• Educators can fall into the same trap as parents.  We want to be responsive, but not overbearing. The goal of education, after all, is to have students solve problems independently.  Students should be able to take a generalization and apply it to different situations.  Mistakes are the basis of application.  They allow for experimentation.
  • If we don’t allow students to fail in the classroom we are setting them up for failure in the real world.  If we see knowledge as just enough to “pass a course” then we miss the point of learning.  Sure, students might get the ‘right answers’ on an exam but know little about solving problems.  This is essentially what happened to me in Physics.  I memorized the textbook because I realized I was not very inclined towards left brain thinking.  Had I allowed myself to make more mistakes in my past learning, I would have probably fared better in college Physics.  When it came to college, my memorization didn’t help much-the gaps in knowledge produced a poor foundation for future success.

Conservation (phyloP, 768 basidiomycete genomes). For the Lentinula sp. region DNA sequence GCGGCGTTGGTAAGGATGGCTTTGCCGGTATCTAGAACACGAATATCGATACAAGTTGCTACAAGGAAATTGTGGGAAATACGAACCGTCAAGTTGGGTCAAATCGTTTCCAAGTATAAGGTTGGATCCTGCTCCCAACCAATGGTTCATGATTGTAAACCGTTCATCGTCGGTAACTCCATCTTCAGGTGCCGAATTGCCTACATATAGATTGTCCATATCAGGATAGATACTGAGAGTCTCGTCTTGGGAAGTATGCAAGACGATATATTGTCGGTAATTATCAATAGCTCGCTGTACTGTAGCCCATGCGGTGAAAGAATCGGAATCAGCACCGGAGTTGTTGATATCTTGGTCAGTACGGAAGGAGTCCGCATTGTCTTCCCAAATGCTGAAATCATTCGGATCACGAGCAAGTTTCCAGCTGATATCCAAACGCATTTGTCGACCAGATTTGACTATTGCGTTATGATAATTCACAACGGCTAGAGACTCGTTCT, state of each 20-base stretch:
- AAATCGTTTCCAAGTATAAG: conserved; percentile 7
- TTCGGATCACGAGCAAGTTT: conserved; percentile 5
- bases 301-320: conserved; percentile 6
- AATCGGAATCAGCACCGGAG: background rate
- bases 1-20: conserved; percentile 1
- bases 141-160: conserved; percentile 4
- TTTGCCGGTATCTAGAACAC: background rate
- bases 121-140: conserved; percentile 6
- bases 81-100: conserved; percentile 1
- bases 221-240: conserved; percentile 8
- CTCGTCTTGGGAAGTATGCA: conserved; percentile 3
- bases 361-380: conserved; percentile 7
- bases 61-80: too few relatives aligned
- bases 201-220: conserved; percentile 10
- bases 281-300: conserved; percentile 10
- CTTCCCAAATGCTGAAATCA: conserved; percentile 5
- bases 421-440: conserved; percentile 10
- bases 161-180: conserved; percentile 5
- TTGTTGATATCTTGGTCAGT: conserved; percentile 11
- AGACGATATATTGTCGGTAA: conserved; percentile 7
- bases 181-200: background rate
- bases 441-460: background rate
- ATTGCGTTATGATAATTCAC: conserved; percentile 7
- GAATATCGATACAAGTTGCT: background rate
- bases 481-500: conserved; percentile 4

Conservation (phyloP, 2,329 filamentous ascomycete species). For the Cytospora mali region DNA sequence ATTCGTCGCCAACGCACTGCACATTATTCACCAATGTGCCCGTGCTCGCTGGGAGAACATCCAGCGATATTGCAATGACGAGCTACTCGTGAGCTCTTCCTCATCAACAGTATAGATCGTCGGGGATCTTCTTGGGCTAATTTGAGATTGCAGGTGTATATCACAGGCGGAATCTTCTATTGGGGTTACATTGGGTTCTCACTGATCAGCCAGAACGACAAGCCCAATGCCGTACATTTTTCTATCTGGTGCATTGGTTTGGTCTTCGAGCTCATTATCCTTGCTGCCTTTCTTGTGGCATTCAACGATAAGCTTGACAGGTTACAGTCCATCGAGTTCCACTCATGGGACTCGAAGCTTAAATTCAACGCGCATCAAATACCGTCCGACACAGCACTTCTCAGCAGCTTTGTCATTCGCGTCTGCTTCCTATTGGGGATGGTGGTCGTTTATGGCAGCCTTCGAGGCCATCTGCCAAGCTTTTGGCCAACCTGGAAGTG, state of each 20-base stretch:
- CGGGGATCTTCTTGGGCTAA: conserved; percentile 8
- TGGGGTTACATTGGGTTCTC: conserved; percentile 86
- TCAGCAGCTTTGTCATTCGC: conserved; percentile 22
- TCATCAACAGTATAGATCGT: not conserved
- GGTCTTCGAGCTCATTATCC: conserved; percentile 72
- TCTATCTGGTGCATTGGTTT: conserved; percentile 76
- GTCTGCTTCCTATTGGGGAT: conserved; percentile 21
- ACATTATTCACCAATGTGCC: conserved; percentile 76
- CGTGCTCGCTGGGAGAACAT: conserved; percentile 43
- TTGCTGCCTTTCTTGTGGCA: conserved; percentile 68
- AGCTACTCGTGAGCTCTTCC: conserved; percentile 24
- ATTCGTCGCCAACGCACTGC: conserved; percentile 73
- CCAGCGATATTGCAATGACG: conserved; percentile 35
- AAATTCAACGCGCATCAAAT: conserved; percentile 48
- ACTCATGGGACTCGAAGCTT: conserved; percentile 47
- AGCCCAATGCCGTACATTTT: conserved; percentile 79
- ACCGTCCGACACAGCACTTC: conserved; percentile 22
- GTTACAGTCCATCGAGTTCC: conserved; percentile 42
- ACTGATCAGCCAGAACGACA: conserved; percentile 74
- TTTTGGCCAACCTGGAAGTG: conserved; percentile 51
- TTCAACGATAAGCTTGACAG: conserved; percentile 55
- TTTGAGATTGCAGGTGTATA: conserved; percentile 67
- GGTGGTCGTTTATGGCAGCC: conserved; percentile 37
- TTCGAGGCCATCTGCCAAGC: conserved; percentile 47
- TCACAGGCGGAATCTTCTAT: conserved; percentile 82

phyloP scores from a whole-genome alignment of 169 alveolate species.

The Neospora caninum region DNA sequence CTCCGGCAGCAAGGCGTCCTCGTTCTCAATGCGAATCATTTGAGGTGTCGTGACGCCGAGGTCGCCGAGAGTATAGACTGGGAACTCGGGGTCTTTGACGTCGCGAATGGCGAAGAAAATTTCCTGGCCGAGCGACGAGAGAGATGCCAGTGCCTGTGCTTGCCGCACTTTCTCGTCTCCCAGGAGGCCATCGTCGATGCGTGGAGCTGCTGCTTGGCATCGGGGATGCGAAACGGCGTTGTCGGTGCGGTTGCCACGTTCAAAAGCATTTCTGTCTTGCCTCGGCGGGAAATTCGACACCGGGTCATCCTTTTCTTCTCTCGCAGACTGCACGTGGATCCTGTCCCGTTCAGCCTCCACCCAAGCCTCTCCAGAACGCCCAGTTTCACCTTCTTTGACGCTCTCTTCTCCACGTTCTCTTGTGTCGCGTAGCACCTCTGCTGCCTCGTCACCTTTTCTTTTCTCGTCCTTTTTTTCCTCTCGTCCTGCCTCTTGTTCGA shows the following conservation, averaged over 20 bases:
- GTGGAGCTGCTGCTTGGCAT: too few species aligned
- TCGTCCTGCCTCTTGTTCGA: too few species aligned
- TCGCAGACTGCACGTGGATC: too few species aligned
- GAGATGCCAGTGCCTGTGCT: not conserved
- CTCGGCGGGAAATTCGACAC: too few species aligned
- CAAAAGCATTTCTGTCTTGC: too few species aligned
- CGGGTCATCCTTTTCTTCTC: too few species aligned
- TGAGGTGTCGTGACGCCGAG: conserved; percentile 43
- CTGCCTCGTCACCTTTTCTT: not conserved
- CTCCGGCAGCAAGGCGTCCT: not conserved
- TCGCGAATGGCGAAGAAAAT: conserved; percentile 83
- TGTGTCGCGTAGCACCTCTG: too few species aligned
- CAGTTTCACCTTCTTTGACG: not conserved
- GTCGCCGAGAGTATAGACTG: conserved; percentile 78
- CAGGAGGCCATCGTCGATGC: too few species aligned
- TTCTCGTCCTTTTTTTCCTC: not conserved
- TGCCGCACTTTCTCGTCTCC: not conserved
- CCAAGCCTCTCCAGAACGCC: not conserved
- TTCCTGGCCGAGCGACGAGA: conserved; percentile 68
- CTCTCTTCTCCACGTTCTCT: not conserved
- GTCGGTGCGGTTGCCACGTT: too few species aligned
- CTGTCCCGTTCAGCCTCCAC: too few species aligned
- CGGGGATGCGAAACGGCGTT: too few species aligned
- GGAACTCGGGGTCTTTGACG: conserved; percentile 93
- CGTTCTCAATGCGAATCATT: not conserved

• Taking time to engage in mistakes actually allows students to move to a deeper level of understanding.  We can argue that this type of in depth learning influences their entire life, rather than knowing “just enough” to pass a course.  One may question why more teachers don’t incorporate this approach?  Well, it is counterintuitive.  Mistakes are costly in terms of time.  And time is limited in classrooms.  But if we see learning as a continuum based on the individual, rather than set principles we must achieve, it breaks down this reasoning.